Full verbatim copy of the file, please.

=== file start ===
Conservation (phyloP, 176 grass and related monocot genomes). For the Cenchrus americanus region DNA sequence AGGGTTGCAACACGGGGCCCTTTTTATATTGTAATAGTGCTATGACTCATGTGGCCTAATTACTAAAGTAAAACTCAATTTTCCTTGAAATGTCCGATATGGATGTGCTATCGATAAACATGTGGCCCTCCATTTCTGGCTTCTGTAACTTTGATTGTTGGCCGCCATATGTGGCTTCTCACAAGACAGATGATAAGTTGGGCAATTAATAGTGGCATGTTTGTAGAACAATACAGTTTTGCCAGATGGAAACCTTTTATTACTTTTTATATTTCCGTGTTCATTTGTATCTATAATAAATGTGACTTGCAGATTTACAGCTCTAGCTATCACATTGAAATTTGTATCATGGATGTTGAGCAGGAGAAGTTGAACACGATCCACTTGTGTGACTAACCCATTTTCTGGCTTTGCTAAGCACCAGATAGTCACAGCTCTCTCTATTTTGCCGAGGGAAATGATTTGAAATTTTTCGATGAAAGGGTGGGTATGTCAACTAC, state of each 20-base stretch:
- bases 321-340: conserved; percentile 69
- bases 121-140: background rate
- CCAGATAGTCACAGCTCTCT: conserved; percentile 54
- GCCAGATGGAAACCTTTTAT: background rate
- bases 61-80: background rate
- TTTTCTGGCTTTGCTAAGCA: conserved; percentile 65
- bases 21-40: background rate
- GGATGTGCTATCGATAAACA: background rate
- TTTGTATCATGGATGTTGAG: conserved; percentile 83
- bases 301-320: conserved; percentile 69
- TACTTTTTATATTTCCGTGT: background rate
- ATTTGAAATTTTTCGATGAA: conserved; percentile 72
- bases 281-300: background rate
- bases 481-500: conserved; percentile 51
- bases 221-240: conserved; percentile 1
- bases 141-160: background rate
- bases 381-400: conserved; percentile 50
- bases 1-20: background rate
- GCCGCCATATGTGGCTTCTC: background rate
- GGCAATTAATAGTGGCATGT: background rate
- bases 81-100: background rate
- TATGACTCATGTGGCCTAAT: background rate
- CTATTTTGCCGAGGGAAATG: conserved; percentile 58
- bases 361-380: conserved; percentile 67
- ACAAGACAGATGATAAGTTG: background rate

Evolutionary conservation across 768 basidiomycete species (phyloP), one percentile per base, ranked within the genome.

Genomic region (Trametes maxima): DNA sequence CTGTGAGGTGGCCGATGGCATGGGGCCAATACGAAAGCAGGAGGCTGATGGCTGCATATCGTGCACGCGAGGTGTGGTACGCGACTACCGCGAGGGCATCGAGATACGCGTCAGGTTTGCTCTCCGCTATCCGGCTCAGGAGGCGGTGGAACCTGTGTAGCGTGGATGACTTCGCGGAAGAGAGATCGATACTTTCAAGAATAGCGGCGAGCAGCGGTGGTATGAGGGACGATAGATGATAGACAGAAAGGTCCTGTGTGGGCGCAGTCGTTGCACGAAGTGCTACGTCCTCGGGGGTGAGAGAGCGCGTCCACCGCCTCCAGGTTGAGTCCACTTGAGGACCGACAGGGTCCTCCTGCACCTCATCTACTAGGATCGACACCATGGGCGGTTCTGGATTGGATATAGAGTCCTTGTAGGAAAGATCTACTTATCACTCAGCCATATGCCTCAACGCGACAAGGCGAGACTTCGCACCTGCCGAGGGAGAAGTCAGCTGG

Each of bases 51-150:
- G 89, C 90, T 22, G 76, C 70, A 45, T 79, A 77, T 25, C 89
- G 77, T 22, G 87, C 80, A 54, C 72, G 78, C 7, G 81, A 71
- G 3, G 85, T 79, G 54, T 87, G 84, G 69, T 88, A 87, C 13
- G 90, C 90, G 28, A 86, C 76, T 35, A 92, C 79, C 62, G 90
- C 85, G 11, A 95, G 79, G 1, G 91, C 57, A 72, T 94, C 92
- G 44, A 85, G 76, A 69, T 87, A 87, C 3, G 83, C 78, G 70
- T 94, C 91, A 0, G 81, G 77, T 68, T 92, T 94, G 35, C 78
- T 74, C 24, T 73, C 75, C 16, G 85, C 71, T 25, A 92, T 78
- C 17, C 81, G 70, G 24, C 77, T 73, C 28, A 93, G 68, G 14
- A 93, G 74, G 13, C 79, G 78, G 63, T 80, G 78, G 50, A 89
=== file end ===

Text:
Conservation (phyloP, 176 grass and related monocot genomes). For the Cenchrus americanus region DNA sequence AGGGTTGCAACACGGGGCCCTTTTTATATTGTAATAGTGCTATGACTCATGTGGCCTAATTACTAAAGTAAAACTCAATTTTCCTTGAAATGTCCGATATGGATGTGCTATCGATAAACATGTGGCCCTCCATTTCTGGCTTCTGTAACTTTGATTGTTGGCCGCCATATGTGGCTTCTCACAAGACAGATGATAAGTTGGGCAATTAATAGTGGCATGTTTGTAGAACAATACAGTTTTGCCAGATGGAAACCTTTTATTACTTTTTATATTTCCGTGTTCATTTGTATCTATAATAAATGTGACTTGCAGATTTACAGCTCTAGCTATCACATTGAAATTTGTATCATGGATGTTGAGCAGGAGAAGTTGAACACGATCCACTTGTGTGACTAACCCATTTTCTGGCTTTGCTAAGCACCAGATAGTCACAGCTCTCTCTATTTTGCCGAGGGAAATGATTTGAAATTTTTCGATGAAAGGGTGGGTATGTCAACTAC, state of each 20-base stretch:
- bases 321-340: conserved; percentile 69
- bases 121-140: background rate
- CCAGATAGTCACAGCTCTCT: conserved; percentile 54
- GCCAGATGGAAACCTTTTAT: background rate
- bases 61-80: background rate
- TTTTCTGGCTTTGCTAAGCA: conserved; percentile 65
- bases 21-40: background rate
- GGATGTGCTATCGATAAACA: background rate
- TTTGTATCATGGATGTTGAG: conserved; percentile 83
- bases 301-320: conserved; percentile 69
- TACTTTTTATATTTCCGTGT: background rate
- ATTTGAAATTTTTCGATGAA: conserved; percentile 72
- bases 281-300: background rate
- bases 481-500: conserved; percentile 51
- bases 221-240: conserved; percentile 1
- bases 141-160: background rate
- bases 381-400: conserved; percentile 50
- bases 1-20: background rate
- GCCGCCATATGTGGCTTCTC: background rate
- GGCAATTAATAGTGGCATGT: background rate
- bases 81-100: background rate
- TATGACTCATGTGGCCTAAT: background rate
- CTATTTTGCCGAGGGAAATG: conserved; percentile 58
- bases 361-380: conserved; percentile 67
- ACAAGACAGATGATAAGTTG: background rate

Evolutionary conservation across 768 basidiomycete species (phyloP), one percentile per base, ranked within the genome.

Genomic region (Trametes maxima): DNA sequence CTGTGAGGTGGCCGATGGCATGGGGCCAATACGAAAGCAGGAGGCTGATGGCTGCATATCGTGCACGCGAGGTGTGGTACGCGACTACCGCGAGGGCATCGAGATACGCGTCAGGTTTGCTCTCCGCTATCCGGCTCAGGAGGCGGTGGAACCTGTGTAGCGTGGATGACTTCGCGGAAGAGAGATCGATACTTTCAAGAATAGCGGCGAGCAGCGGTGGTATGAGGGACGATAGATGATAGACAGAAAGGTCCTGTGTGGGCGCAGTCGTTGCACGAAGTGCTACGTCCTCGGGGGTGAGAGAGCGCGTCCACCGCCTCCAGGTTGAGTCCACTTGAGGACCGACAGGGTCCTCCTGCACCTCATCTACTAGGATCGACACCATGGGCGGTTCTGGATTGGATATAGAGTCCTTGTAGGAAAGATCTACTTATCACTCAGCCATATGCCTCAACGCGACAAGGCGAGACTTCGCACCTGCCGAGGGAGAAGTCAGCTGG

Each of bases 51-150:
- G 89, C 90, T 22, G 76, C 70, A 45, T 79, A 77, T 25, C 89
- G 77, T 22, G 87, C 80, A 54, C 72, G 78, C 7, G 81, A 71
- G 3, G 85, T 79, G 54, T 87, G 84, G 69, T 88, A 87, C 13
- G 90, C 90, G 28, A 86, C 76, T 35, A 92, C 79, C 62, G 90
- C 85, G 11, A 95, G 79, G 1, G 91, C 57, A 72, T 94, C 92
- G 44, A 85, G 76, A 69, T 87, A 87, C 3, G 83, C 78, G 70
- T 94, C 91, A 0, G 81, G 77, T 68, T 92, T 94, G 35, C 78
- T 74, C 24, T 73, C 75, C 16, G 85, C 71, T 25, A 92, T 78
- C 17, C 81, G 70, G 24, C 77, T 73, C 28, A 93, G 68, G 14
- A 93, G 74, G 13, C 79, G 78, G 63, T 80, G 78, G 50, A 89